Being an imperfect or a dysfunctional human being who doesn’t have it “all figured out” is certainly nothing to be ashamed of because EVERYONE is like that. When one recognizes this deeply, achieving or claiming “enlightenment” or some other superior state of awareness (call it “awakened or whatever) becomes the absolute LEAST thing of value. 


The kind of people who have developed an acceptance around their own innate imperfection are NOT the ones lining up for spiritual teaching jobs. It’s the ones who are desperate to believe such perfection exists, who are. Many of them have simply loitered around the satsang scene for so long that they feel it’s time for a promotion. Time to leave the infantry behind and become an officer. Others have developed such sophisticated psychological mechanisms of denial that they literally CAN’T SEE the glaring imperfections and flaws within them.

Your quote about the clowns in the spiritual circus is correct:

Either a teacher is completely ignorant about themselves just like the student is and they are blindly believing in this state of perfection called “enlightenment”, in which case it’s just a case of the blind leading the blind. Or he/she knows FULL WELL that it’s a sham but they’re doing it ANYWAYS because they get something out of it – which makes them quite a shitty person.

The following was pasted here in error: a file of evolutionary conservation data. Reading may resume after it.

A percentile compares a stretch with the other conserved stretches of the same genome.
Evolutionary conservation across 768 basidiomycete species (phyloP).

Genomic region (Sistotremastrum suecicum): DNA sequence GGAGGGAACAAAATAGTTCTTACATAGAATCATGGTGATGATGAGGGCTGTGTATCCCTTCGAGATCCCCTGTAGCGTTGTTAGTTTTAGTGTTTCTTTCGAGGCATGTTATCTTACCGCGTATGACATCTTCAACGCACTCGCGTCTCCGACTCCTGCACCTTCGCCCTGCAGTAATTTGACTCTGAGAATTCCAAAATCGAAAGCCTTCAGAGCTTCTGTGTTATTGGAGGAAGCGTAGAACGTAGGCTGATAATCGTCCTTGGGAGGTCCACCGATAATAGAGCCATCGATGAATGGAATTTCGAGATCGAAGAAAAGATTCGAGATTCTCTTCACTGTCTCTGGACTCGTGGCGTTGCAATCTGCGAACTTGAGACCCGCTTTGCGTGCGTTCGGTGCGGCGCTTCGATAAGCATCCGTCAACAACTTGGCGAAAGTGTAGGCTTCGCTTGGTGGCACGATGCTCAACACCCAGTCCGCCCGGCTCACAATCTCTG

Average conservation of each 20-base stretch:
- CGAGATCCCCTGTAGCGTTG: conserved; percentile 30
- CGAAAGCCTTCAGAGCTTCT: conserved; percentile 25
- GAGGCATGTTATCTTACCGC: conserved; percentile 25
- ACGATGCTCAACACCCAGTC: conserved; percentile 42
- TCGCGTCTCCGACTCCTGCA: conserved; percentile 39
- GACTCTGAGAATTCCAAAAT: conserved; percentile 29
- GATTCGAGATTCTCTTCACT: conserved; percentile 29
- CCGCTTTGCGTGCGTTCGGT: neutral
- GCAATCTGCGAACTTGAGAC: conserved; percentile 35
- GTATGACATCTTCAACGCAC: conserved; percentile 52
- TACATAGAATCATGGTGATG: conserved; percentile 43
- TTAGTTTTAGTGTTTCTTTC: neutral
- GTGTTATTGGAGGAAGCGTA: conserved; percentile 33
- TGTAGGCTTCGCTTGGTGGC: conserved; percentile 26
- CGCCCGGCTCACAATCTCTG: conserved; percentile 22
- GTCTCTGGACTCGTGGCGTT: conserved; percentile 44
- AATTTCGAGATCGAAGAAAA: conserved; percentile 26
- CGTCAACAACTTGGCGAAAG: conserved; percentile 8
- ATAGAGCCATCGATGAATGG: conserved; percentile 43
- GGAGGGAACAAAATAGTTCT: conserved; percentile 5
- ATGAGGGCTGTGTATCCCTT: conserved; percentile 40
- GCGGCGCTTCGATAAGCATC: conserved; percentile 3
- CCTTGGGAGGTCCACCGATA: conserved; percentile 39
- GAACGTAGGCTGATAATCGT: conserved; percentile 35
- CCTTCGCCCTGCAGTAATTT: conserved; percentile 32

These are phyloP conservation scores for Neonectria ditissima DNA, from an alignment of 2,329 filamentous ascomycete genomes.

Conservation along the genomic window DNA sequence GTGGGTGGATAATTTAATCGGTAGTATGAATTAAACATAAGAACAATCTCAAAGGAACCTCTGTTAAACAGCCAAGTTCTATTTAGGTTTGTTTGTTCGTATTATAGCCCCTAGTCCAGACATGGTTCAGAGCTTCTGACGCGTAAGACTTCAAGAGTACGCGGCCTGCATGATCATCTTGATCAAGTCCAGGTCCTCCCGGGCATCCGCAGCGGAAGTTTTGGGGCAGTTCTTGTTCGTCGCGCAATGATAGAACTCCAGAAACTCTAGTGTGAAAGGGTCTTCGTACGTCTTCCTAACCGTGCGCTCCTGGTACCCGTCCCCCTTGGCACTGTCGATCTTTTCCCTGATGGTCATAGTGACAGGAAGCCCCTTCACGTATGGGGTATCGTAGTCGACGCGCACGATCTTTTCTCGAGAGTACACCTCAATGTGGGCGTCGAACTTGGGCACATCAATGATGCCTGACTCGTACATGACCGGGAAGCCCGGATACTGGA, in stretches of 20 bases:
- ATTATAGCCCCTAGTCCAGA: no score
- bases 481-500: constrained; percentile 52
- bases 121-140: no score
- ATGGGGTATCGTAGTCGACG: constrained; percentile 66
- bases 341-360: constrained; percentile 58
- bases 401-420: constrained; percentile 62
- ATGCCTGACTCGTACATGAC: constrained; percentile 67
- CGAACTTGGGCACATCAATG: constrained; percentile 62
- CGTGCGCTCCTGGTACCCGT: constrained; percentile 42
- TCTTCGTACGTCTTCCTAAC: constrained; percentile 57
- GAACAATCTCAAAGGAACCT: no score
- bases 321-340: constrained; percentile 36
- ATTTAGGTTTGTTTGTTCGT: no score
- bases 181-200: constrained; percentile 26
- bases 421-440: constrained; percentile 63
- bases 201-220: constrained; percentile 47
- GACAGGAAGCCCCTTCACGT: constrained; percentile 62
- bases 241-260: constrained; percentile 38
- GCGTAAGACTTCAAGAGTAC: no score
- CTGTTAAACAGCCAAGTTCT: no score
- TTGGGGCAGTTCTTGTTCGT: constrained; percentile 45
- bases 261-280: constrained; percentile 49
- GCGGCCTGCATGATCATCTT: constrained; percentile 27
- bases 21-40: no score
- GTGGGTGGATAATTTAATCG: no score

This latter attitude is quite rampant in the self-help industry.

Some billionaire sharing his tips for financial success is obviously going to leave out all the details about the bad investments, the shady deals and the people they’ve had to throw under the bus to get to where they are.

Similarly, many of these guru types are consummately concealing their own flaws, inhibitions, fears, doubts, confusions and ulterior motives. And what that communicates to the people following them is that THEY DON’T HAVE ANY.

Of course, this concealing of the darker aspects of our inner lives is not unusual. We all do it to a certain extent. But when one is in the public eye and is, literally, the object of emulation and admiration, the stakes to conceal that darker side go up exponentially. And when one puts oneself on a pedestal of “enlightenment” or awakened awareness, then one has no choice but to shut that dark side in an iron vault and throw away the key.